Two statements that Nehemiah made in his requests to King Artaxerxes when he requested permission of him to rebuild Jerusalem stress for us the importance of burial in a way that many may have overlooked:
Neh. 2:3 And said unto the king, Let the king live for ever: why should not my countenance be sad, when the city, the place of my fathers’ sepulchres, lieth waste, and the gates thereof are consumed with fire?
Neh. 2:5 And I said unto the king, If it please the king, and if thy servant have found favour in thy sight, that thou wouldest send me unto Judah, unto the city of my fathers’ sepulchres, that I may build it.
Jerusalem was the place where God’s house was. Surely, Nehemiah regarded the place of God’s house to be of surpassing importance.
Nonetheless, Nehemiah did not say that he was sad because the city, the place of God’s house, lay waste and had its gates consumed with fire. Nor did Nehemiah request permission from the king to build the city because it was the city of his God’s house.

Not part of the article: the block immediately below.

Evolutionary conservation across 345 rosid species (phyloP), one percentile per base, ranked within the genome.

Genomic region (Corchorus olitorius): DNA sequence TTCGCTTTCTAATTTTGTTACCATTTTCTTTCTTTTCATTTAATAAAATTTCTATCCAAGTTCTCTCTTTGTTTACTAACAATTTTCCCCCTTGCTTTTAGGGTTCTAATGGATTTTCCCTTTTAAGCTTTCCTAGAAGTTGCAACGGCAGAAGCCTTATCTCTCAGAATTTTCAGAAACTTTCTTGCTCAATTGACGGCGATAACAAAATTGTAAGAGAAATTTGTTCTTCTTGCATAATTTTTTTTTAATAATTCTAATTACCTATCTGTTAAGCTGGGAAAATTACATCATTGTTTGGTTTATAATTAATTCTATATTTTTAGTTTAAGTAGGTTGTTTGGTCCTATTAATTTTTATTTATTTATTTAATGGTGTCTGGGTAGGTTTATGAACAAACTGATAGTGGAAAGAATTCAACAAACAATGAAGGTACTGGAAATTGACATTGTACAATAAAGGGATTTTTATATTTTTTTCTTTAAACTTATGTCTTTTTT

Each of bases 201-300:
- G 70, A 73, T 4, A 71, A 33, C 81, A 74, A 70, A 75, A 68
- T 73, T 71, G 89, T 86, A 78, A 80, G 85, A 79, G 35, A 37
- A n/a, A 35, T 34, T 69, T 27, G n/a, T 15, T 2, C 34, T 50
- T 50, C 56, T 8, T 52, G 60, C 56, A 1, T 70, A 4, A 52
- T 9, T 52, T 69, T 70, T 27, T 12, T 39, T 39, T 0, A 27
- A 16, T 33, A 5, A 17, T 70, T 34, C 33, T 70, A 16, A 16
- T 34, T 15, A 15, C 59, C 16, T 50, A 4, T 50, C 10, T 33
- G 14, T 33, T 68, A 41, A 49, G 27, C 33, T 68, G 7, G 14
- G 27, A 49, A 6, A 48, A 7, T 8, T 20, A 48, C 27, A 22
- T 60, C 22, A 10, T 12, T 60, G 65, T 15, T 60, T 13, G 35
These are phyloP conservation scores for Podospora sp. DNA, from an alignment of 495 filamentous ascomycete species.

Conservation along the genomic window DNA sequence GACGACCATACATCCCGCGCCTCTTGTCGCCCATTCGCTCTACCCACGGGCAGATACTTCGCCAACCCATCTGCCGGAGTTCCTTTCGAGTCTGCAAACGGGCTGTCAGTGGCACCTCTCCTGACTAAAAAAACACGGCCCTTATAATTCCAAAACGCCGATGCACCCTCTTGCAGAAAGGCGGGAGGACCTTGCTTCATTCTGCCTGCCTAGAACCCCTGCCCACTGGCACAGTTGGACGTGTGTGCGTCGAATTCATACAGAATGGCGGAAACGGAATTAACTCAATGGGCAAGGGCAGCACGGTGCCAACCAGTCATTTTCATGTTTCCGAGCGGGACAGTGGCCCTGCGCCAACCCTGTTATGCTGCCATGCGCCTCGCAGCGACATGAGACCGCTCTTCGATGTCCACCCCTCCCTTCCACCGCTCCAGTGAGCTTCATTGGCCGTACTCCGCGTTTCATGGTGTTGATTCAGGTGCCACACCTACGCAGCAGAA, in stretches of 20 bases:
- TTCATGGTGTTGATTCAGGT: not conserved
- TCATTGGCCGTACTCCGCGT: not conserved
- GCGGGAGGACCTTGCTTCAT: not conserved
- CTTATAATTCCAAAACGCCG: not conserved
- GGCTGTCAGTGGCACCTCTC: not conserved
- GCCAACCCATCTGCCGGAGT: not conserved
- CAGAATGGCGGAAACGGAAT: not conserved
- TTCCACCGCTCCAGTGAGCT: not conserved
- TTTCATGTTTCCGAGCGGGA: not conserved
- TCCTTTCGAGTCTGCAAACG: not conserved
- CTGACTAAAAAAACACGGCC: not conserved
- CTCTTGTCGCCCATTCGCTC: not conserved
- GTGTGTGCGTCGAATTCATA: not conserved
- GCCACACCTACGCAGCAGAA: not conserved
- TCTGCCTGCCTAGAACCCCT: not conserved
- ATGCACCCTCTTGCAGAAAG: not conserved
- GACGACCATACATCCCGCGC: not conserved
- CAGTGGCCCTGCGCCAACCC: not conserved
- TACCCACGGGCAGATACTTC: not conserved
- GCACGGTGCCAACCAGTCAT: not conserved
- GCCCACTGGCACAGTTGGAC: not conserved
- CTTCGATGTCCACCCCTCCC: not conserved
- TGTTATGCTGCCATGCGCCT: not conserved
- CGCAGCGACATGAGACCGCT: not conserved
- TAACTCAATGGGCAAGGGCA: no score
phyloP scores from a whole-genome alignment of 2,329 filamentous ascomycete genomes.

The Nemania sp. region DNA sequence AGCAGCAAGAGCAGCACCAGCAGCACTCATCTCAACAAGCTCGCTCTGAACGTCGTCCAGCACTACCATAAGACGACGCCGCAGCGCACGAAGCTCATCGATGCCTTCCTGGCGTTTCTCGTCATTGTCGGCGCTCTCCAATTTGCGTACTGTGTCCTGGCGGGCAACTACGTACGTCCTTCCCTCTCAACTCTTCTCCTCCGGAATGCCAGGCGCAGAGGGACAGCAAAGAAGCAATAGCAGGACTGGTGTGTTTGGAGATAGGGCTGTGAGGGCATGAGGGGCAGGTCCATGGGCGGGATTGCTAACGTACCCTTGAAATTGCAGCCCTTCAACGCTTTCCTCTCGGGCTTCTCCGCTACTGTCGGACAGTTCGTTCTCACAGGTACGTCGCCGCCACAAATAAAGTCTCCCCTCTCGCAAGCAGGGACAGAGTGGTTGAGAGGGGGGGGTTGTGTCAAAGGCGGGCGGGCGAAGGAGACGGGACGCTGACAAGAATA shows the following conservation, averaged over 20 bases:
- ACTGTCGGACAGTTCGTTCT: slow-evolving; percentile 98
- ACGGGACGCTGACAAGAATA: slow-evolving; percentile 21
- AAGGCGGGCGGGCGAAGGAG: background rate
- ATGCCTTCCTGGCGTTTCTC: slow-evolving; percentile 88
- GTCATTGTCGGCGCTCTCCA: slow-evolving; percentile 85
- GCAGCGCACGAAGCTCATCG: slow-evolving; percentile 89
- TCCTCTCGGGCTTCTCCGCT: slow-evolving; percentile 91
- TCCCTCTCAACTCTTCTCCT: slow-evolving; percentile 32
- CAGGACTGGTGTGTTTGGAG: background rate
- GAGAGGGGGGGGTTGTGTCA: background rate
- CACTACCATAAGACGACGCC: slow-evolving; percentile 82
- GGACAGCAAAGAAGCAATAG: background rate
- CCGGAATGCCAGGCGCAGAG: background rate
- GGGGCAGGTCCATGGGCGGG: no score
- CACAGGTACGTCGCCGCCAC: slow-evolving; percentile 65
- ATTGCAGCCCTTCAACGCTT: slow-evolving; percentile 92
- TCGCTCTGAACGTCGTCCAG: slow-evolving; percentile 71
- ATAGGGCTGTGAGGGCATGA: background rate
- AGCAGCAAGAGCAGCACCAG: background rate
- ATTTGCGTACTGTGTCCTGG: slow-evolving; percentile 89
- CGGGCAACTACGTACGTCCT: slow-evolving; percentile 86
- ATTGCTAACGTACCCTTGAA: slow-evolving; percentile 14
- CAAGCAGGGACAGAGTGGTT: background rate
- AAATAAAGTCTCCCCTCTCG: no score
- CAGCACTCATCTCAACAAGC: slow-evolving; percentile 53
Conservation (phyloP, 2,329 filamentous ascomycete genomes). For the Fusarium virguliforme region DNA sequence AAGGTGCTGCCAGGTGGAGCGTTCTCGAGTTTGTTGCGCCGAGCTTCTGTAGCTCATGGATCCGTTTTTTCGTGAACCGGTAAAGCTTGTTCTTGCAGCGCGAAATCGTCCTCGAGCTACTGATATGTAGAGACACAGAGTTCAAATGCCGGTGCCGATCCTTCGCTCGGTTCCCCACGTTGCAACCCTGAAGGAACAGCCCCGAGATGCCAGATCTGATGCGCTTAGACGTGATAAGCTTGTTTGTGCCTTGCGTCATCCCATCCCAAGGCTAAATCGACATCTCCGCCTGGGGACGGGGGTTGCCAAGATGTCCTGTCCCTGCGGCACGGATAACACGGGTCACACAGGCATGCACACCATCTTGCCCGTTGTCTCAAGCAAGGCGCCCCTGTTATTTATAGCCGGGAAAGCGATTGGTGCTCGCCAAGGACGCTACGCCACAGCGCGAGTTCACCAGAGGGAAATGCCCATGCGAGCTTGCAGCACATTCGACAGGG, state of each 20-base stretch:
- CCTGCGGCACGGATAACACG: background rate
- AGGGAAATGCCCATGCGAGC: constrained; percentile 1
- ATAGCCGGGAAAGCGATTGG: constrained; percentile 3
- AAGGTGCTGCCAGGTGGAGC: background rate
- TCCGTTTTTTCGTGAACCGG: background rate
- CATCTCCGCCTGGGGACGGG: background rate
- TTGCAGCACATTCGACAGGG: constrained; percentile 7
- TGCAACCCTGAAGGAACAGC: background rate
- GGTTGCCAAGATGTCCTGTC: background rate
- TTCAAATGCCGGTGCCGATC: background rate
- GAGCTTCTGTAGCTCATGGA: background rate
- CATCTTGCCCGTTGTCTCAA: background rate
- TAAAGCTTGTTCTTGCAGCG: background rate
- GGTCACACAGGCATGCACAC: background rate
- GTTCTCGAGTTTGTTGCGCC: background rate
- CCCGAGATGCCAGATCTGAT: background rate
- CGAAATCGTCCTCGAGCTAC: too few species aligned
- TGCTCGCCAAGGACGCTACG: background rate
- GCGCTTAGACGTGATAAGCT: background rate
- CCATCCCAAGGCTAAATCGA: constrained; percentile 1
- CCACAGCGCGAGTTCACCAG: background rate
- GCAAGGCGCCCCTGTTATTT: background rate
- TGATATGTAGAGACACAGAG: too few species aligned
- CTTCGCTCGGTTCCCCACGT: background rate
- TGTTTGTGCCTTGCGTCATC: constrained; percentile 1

Remarkably, instead, he said that he was sad that Jerusalem lay waste with its gates consumed with fire—and he sought the king’s permission to build the city—because it was the place of his fathers’ sepulchers! For Nehemiah, what made Jerusalem of special importance was not just that God’s house was there—it was that Jerusalem was the place where his forefathers were buried in their tombs!
He later implicitly stresses the same point for the readers of Nehemiah by writing about what another Nehemiah repaired:
Neh. 3:16 After him repaired Nehemiah the son of Azbuk, the ruler of the half part of Bethzur, unto the place over against the sepulchres of David, and to the pool that was made, and unto the house of the mighty.
By mentioning explicitly “the place over against the sepulchres of David” in this statement, Nehemiah made known whose sepulchres were of special importance to him.
Nehemiah’s heart for the place where his fathers were buried instructs us that such places of biblical burial is what godly people should choose for themselves and for their own.
Picture Credit: M. Shires
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